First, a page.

John Cabot [Giovanni Caboto] (1450-1498), Italian navigator and discoverer of North America, was born in Genoa, but in 1461 went to live in Venice, of which he became a naturalized citizen in 1476. During one of his trading voyages to the eastern Mediterranean, Cabot paid a visit to Mecca, then the greatest mart in the world for the exchange of the goods of the East for those of the West. On inquiring whence came the spices, perfumes, silks and precious stones bartered there in great quantities, Cabot learned that they were brought by caravan from the north-eastern parts of farther Asia. Being versed in a knowledge of the sphere, it occurred to him that it would be shorter and quicker to bring these goods to Europe straight across the western ocean. First of all, however, a way would have to be found across this ocean from Europe to Asia. Full of this idea, Cabot, about the year 1484, removed with his family to London. His plans were in course of time made known to the leading merchants of Bristol, from which port an extensive trade was carried on already with Iceland. It was decided that an attempt should be made to reach the island of Brazil or that of the Seven Cities, placed on medieval maps to the west of Ireland, and that these should form the first halting-places on the route to Asia by the west.

To find these islands vessels were despatched from Bristol during several years, but all in vain. No land of any sort could be seen. Affairs were in this state when in the summer of 1493 news reached England that another Genoese, Christopher Columbus, had set sail westward from Spain and had reached the Indies. Cabot and his friends at once determined to forgo further search for the islands and to push straight on to Asia. With this end in view application was made to the king for formal letters patent, which were not issued until March 5, 1496. By these Henry VII. granted to his "well-beloved John Cabot, citizen of Venice, to Lewis, Sebastian and Santius,[1] sonnes of the said John, full and free authority, leave and power upon theyr own proper costs and charges, to seeke out, discover and finde whatsoever isles, countries, regions or provinces of the heathen and infidels, which before this time have been unknown to all Christians". Merchandise from the countries visited was to be entered at Bristol free of duty, but one-fifth of the net gains was to go to the king.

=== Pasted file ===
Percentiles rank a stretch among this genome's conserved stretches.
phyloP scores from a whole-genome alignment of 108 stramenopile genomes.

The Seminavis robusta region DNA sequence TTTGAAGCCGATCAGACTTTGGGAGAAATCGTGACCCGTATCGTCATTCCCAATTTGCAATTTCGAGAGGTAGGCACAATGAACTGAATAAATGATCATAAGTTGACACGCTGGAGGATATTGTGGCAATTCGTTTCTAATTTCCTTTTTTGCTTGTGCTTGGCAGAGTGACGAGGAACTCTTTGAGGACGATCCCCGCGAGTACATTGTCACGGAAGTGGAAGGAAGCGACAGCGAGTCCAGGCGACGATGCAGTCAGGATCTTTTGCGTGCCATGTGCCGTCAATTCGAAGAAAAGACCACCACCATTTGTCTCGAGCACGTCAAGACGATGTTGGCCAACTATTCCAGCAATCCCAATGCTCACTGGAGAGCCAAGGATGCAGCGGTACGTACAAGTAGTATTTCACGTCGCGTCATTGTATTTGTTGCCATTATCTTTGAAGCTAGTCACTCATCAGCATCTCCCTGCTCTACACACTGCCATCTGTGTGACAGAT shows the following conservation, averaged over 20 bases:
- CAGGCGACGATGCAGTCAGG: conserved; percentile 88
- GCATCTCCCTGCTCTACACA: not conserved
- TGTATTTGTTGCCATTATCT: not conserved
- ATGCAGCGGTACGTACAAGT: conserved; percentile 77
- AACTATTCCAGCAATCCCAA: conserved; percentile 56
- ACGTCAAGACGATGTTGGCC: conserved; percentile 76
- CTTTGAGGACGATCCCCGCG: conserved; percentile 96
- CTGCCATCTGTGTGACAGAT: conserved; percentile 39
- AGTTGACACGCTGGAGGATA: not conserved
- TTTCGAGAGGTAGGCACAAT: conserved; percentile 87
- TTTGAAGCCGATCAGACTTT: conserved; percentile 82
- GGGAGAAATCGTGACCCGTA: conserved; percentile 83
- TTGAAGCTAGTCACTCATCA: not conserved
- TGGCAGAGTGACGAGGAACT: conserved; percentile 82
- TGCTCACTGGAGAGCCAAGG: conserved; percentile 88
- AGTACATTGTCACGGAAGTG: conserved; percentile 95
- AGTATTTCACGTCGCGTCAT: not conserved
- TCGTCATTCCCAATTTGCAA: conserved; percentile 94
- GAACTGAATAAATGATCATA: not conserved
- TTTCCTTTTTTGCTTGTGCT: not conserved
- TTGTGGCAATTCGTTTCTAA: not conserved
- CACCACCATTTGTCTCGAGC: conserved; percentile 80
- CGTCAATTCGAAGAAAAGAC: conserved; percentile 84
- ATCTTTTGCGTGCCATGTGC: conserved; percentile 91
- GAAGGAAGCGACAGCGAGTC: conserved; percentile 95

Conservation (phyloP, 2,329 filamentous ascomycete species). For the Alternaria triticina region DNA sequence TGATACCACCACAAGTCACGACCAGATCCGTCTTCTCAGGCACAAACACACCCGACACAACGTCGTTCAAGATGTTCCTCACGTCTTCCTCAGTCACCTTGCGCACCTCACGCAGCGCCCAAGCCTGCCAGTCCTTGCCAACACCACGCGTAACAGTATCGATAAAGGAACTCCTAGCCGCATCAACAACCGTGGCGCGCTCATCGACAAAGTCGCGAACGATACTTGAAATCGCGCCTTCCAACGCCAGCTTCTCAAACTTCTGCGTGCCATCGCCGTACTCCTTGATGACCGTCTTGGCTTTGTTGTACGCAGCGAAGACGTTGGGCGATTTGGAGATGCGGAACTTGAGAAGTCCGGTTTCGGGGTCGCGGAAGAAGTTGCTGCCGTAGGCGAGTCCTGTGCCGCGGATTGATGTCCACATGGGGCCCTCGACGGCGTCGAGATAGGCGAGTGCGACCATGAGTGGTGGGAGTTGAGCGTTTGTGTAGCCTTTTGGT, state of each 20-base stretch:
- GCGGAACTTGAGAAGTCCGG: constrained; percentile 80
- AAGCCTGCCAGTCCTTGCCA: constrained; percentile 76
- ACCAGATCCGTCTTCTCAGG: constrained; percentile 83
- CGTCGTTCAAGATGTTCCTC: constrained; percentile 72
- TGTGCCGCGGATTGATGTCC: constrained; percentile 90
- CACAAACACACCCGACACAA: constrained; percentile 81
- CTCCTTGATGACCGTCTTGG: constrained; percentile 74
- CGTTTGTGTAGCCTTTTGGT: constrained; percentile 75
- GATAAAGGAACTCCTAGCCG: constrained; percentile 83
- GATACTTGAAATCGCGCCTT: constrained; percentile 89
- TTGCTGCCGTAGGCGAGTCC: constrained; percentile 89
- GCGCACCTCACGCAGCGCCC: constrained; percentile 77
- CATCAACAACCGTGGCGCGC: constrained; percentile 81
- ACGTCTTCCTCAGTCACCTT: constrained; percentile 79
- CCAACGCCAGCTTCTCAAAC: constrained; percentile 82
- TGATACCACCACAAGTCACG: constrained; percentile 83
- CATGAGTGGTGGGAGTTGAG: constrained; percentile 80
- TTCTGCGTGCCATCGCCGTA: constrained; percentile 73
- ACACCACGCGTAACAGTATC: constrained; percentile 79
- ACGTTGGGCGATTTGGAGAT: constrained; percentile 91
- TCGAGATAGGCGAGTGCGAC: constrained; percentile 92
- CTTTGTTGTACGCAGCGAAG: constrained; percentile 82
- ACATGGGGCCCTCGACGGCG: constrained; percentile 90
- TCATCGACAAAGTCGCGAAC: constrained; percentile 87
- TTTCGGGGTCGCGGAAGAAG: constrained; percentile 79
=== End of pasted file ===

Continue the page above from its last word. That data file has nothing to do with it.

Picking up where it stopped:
Armed with these powers Cabot set sail from Bristol on Tuesday the 2nd of May 1497, on board a ship called the "Mathew" manned by eighteen men. Rounding Ireland they headed first north and then west. During several weeks they were forced by variable winds to keep an irregular course, although steadily towards the west. At length, after being fifty-two days at sea, at five o'clock on Saturday morning, June 24, they reached the northern extremity of Cape Breton Island. The royal banner was unfurled, and in solemn form Cabot took possession of the country in the name of King Henry VII. The soil being found fertile and the climate temperate, Cabot was convinced he had reached the north-eastern coast of Asia, whence came the silks and precious stones he had seen at Mecca. Cape North was named Cape Discovery, and as the day was the festival of St John the Baptist, St Paul Island, which lies opposite, was called the island of St John.